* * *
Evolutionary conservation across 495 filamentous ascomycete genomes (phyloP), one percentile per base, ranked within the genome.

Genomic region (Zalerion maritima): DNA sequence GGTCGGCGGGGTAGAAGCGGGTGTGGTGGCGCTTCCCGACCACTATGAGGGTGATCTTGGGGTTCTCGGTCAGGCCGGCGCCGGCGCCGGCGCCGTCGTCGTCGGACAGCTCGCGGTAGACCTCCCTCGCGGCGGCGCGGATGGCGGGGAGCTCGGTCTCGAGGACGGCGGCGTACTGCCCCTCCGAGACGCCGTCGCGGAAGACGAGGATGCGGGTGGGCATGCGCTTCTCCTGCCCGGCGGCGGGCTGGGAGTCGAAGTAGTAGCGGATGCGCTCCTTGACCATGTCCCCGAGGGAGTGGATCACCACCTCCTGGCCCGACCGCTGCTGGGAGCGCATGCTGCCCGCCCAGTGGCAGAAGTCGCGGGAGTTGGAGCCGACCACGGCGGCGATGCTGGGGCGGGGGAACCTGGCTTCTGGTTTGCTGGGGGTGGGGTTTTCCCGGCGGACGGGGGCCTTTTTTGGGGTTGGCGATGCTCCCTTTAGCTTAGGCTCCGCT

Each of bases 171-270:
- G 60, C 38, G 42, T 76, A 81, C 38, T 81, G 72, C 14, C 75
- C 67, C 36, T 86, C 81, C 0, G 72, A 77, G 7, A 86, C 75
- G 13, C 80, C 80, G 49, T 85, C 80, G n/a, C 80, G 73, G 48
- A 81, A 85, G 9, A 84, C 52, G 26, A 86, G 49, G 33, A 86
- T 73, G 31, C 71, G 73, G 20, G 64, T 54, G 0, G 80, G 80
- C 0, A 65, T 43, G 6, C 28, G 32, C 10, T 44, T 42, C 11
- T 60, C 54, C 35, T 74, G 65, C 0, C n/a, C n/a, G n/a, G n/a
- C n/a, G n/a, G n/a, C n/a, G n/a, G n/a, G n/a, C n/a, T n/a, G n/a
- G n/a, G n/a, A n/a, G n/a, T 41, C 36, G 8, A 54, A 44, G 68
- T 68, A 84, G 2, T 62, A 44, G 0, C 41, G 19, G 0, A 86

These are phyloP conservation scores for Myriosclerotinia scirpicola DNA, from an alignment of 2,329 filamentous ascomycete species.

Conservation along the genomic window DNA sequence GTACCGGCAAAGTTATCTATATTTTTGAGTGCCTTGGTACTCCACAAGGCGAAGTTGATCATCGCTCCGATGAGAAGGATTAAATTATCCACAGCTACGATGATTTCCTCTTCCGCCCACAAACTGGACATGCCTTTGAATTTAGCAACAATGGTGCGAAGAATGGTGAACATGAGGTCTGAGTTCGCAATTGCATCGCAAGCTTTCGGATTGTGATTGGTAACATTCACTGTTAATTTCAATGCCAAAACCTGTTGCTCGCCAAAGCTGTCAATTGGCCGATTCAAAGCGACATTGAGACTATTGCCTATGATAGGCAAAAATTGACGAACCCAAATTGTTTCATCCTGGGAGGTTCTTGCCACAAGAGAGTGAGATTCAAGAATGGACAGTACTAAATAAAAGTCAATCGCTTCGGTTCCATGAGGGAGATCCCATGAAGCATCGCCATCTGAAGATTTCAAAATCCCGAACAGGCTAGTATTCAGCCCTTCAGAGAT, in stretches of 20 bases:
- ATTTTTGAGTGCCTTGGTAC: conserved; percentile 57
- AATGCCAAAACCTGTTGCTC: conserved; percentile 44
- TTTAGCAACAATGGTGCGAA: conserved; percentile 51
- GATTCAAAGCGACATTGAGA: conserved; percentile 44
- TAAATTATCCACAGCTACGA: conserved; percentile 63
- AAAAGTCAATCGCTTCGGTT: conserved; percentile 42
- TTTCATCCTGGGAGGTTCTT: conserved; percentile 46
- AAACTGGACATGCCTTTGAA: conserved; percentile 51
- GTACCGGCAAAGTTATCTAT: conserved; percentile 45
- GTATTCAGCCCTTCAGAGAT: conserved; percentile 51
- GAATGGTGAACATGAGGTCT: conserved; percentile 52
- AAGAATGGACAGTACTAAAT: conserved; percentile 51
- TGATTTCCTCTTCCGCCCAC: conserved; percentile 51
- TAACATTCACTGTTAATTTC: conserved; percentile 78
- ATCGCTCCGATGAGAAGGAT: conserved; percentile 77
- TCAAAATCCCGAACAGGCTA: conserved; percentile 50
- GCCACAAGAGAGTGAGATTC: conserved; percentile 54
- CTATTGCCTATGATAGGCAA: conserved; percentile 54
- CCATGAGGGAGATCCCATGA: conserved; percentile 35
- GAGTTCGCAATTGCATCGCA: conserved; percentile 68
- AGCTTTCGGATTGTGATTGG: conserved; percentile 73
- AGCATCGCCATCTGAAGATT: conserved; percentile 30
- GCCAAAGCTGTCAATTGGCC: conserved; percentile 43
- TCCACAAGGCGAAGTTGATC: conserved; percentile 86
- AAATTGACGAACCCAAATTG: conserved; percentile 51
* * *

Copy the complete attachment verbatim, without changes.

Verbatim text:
Evolutionary conservation across 495 filamentous ascomycete genomes (phyloP), one percentile per base, ranked within the genome.

Genomic region (Zalerion maritima): DNA sequence GGTCGGCGGGGTAGAAGCGGGTGTGGTGGCGCTTCCCGACCACTATGAGGGTGATCTTGGGGTTCTCGGTCAGGCCGGCGCCGGCGCCGGCGCCGTCGTCGTCGGACAGCTCGCGGTAGACCTCCCTCGCGGCGGCGCGGATGGCGGGGAGCTCGGTCTCGAGGACGGCGGCGTACTGCCCCTCCGAGACGCCGTCGCGGAAGACGAGGATGCGGGTGGGCATGCGCTTCTCCTGCCCGGCGGCGGGCTGGGAGTCGAAGTAGTAGCGGATGCGCTCCTTGACCATGTCCCCGAGGGAGTGGATCACCACCTCCTGGCCCGACCGCTGCTGGGAGCGCATGCTGCCCGCCCAGTGGCAGAAGTCGCGGGAGTTGGAGCCGACCACGGCGGCGATGCTGGGGCGGGGGAACCTGGCTTCTGGTTTGCTGGGGGTGGGGTTTTCCCGGCGGACGGGGGCCTTTTTTGGGGTTGGCGATGCTCCCTTTAGCTTAGGCTCCGCT

Each of bases 171-270:
- G 60, C 38, G 42, T 76, A 81, C 38, T 81, G 72, C 14, C 75
- C 67, C 36, T 86, C 81, C 0, G 72, A 77, G 7, A 86, C 75
- G 13, C 80, C 80, G 49, T 85, C 80, G n/a, C 80, G 73, G 48
- A 81, A 85, G 9, A 84, C 52, G 26, A 86, G 49, G 33, A 86
- T 73, G 31, C 71, G 73, G 20, G 64, T 54, G 0, G 80, G 80
- C 0, A 65, T 43, G 6, C 28, G 32, C 10, T 44, T 42, C 11
- T 60, C 54, C 35, T 74, G 65, C 0, C n/a, C n/a, G n/a, G n/a
- C n/a, G n/a, G n/a, C n/a, G n/a, G n/a, G n/a, C n/a, T n/a, G n/a
- G n/a, G n/a, A n/a, G n/a, T 41, C 36, G 8, A 54, A 44, G 68
- T 68, A 84, G 2, T 62, A 44, G 0, C 41, G 19, G 0, A 86

These are phyloP conservation scores for Myriosclerotinia scirpicola DNA, from an alignment of 2,329 filamentous ascomycete species.

Conservation along the genomic window DNA sequence GTACCGGCAAAGTTATCTATATTTTTGAGTGCCTTGGTACTCCACAAGGCGAAGTTGATCATCGCTCCGATGAGAAGGATTAAATTATCCACAGCTACGATGATTTCCTCTTCCGCCCACAAACTGGACATGCCTTTGAATTTAGCAACAATGGTGCGAAGAATGGTGAACATGAGGTCTGAGTTCGCAATTGCATCGCAAGCTTTCGGATTGTGATTGGTAACATTCACTGTTAATTTCAATGCCAAAACCTGTTGCTCGCCAAAGCTGTCAATTGGCCGATTCAAAGCGACATTGAGACTATTGCCTATGATAGGCAAAAATTGACGAACCCAAATTGTTTCATCCTGGGAGGTTCTTGCCACAAGAGAGTGAGATTCAAGAATGGACAGTACTAAATAAAAGTCAATCGCTTCGGTTCCATGAGGGAGATCCCATGAAGCATCGCCATCTGAAGATTTCAAAATCCCGAACAGGCTAGTATTCAGCCCTTCAGAGAT, in stretches of 20 bases:
- ATTTTTGAGTGCCTTGGTAC: conserved; percentile 57
- AATGCCAAAACCTGTTGCTC: conserved; percentile 44
- TTTAGCAACAATGGTGCGAA: conserved; percentile 51
- GATTCAAAGCGACATTGAGA: conserved; percentile 44
- TAAATTATCCACAGCTACGA: conserved; percentile 63
- AAAAGTCAATCGCTTCGGTT: conserved; percentile 42
- TTTCATCCTGGGAGGTTCTT: conserved; percentile 46
- AAACTGGACATGCCTTTGAA: conserved; percentile 51
- GTACCGGCAAAGTTATCTAT: conserved; percentile 45
- GTATTCAGCCCTTCAGAGAT: conserved; percentile 51
- GAATGGTGAACATGAGGTCT: conserved; percentile 52
- AAGAATGGACAGTACTAAAT: conserved; percentile 51
- TGATTTCCTCTTCCGCCCAC: conserved; percentile 51
- TAACATTCACTGTTAATTTC: conserved; percentile 78
- ATCGCTCCGATGAGAAGGAT: conserved; percentile 77
- TCAAAATCCCGAACAGGCTA: conserved; percentile 50
- GCCACAAGAGAGTGAGATTC: conserved; percentile 54
- CTATTGCCTATGATAGGCAA: conserved; percentile 54
- CCATGAGGGAGATCCCATGA: conserved; percentile 35
- GAGTTCGCAATTGCATCGCA: conserved; percentile 68
- AGCTTTCGGATTGTGATTGG: conserved; percentile 73
- AGCATCGCCATCTGAAGATT: conserved; percentile 30
- GCCAAAGCTGTCAATTGGCC: conserved; percentile 43
- TCCACAAGGCGAAGTTGATC: conserved; percentile 86
- AAATTGACGAACCCAAATTG: conserved; percentile 51